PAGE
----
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Gtalkr, Web-Based GTalk Client

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A few weeks back I introduced you folks to Meebo, a browser-based IM aggregation client that leveraged technologies collectively known as AJAX. Now meet Gtalkr, a Flash-based implementation of Google Talk. I have been playing around with it for a few days, and as a Mac user, I can finally enjoy the GTalk IM Service. It is fairly simple product to use. Go to this website, use your Gmail ID and log in. Nothing to download, nothing to install. But ease of use is not the only thing. In many ways it is like GTalk plus. (I wish it looked prettier, but it works nicely

It can index conversations, and allows you as a user to search the conversations. (I am worried about my chats being stored on someone else’s server, but then I imagine rest of the IM services also do that on their servers.) You can also read short previews of your Gmail messages as well. You can invite your Gmail contacts by clicking on the “Add or invite a friend to Gtalkr” link. You can drag and drop the names from your contact list. (This is the list of people who have emailed your Gmail account.) For windows users, they also have a Gtalkr notifier. Mac version is in the works. Other nagging aspect of the service – no support for smiley faces, or you cannot import your photo/icon. (The icon image import is working now, even on Safari.) But then they are in beta!

Given Gtalkr leverages Flash 8, independent developers can simply write apps that work with this client and leverage the GTalk network. Actually, Macromedia is working closely with Jabber folks. I asked CEO Dudley Carr about the potential apps that can be built to ride this browser based client, and he emailed me this reply:

We’re planning on adding extensions that will have integration with, flickr, and other web-based services. The current set of default extensions in Gtalkr are Yahoo! maps which is Flash-based thanks to Yahoo!, a To do list implementation, and a Buddy Pounce implementation which is the example implementation that we’ll share with other developers. With some modifications, the news reader could be brought back as an extension to Gtalkr.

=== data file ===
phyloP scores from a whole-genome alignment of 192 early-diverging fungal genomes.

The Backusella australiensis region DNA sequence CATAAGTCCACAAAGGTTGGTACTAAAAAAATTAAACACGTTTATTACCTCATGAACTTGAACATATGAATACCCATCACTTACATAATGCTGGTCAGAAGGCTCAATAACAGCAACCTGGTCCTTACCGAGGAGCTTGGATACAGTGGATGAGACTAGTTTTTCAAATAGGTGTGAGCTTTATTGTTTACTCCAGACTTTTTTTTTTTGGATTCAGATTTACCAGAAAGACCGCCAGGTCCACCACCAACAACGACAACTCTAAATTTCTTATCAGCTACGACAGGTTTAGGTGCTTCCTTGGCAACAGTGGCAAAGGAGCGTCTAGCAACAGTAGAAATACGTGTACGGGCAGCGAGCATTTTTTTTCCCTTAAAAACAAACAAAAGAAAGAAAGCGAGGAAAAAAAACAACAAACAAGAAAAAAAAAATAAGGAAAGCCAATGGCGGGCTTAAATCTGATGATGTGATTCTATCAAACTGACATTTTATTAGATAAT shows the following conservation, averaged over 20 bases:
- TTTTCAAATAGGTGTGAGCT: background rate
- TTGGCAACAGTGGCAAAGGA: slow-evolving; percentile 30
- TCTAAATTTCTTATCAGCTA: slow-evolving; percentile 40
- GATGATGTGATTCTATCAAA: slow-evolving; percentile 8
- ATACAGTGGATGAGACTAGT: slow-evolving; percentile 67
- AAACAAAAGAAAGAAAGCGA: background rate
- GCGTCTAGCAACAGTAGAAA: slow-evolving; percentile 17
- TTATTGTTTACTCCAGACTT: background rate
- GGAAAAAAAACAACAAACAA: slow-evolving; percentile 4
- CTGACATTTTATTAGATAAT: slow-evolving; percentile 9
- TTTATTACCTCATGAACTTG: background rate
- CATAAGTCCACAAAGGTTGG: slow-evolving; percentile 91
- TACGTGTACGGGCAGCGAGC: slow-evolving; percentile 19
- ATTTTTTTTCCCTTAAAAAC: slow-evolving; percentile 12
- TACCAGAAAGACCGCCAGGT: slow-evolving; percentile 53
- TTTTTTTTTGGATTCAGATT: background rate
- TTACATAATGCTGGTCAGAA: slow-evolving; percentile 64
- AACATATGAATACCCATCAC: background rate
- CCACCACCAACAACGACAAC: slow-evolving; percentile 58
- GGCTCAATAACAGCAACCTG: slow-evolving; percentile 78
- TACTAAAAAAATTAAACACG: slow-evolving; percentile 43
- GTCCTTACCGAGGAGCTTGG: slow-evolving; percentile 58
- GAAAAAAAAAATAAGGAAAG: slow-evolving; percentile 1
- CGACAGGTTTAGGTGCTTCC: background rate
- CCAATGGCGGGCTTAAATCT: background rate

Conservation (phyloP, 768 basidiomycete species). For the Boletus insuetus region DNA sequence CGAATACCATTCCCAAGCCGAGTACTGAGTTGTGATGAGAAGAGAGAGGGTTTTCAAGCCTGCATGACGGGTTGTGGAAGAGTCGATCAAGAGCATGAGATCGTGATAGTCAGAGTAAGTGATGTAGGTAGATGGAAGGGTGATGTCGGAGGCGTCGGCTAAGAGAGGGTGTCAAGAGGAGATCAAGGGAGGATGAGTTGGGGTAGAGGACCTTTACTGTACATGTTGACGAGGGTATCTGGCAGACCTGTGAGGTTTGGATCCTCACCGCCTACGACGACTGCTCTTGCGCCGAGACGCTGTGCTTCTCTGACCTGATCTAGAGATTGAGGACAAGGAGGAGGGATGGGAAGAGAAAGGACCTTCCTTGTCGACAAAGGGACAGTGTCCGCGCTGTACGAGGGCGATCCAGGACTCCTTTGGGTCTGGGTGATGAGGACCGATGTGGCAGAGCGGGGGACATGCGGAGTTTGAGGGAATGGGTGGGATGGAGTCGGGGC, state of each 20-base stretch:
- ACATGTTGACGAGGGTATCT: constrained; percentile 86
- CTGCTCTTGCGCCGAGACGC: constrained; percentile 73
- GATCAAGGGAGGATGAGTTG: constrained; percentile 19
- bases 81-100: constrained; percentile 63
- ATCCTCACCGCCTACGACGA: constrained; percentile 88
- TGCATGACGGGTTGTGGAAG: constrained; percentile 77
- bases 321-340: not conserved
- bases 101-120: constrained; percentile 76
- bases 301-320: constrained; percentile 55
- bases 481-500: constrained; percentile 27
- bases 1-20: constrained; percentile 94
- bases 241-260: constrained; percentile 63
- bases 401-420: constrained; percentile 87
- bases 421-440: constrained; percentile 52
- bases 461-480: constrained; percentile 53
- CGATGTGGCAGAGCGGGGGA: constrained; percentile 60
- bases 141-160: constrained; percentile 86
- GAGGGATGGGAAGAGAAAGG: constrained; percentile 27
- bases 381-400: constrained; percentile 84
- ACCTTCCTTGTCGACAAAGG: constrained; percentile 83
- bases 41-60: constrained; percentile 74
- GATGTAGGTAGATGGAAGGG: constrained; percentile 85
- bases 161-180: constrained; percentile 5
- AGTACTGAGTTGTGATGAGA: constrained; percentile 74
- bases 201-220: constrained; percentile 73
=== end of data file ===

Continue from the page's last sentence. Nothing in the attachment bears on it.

I wonder what Google thinks of the name, Gtalkr? Not to mention that they have built an extension for Yahoo Maps. Here is a link to their API information and how you can build your own extensions to it.

Update: While iChat is a good client for Mac users who want to connect to GTalk, it does act up behind corporate firewalls for some odd reason. I think this is a clear option, where you can do chats using a browser. Secondly, since app is called Gtalkr, it works only with the Gtalk network and not other Jabber networks. (Thanks Boris, good to have you back!)

32 Responses to “Gtalkr, Web-Based GTalk Client”

  1. Chris Mortimer

    Hi, was wondering if anyone could point me to a list of web-based open source voice and messaging applications in the same line as Meebo and Gtalkr?

  2. Most IM services do *not* log your conversations, that’s very close to defamation. Google, for instance, specifically states that “Google Talk does not archive the contents of your text or voice communications on Google’s servers.”

    Feel free to give up your privacy by giving unknown third-parties complete access to your Google accounts, but lets not get hysterical.

  3. Scott,

    I think it’s a fair enough of concern that entering your Gmail credentials in a brand new website is probably a bit worrisome. To put you hopefully at ease, we don’t store your password anywhere on the server. The communication between your browser and our server, and between our server and the Google Talk server is secured using SSL.

    Our privacy policy has been completed, but I’ll re-iterate all of these points and more in that document.

  4. Does no one else have a problem with going to an unknown website and plugging in username/password?

    The functionality of these services is great but I get chills thinking about privacy, security and identity theft issues.

  5. yeah, but try using it behind a corporate firewall and GTalk just doesn’t work too well. I agree, the GTalk is limited to Google’s network, but I don’t see much traction for Jabber elsewhere right now. I think this is a good start and the app is called gtalkr after all. :-)

  6. As a Mac user, you’ve been able to use GTalk IM since day 1…just use iChat’s Jabber option.

    GTalk does not (yet) speak to other Jabber servers, so you’re stuck talking to only other GTalk users, but IM most certainly does work through iChat. iChat only allows one Jabber account to be active at a time, so you have to choose to either talk to the GTalk universe only, or all your other Jabber contacts.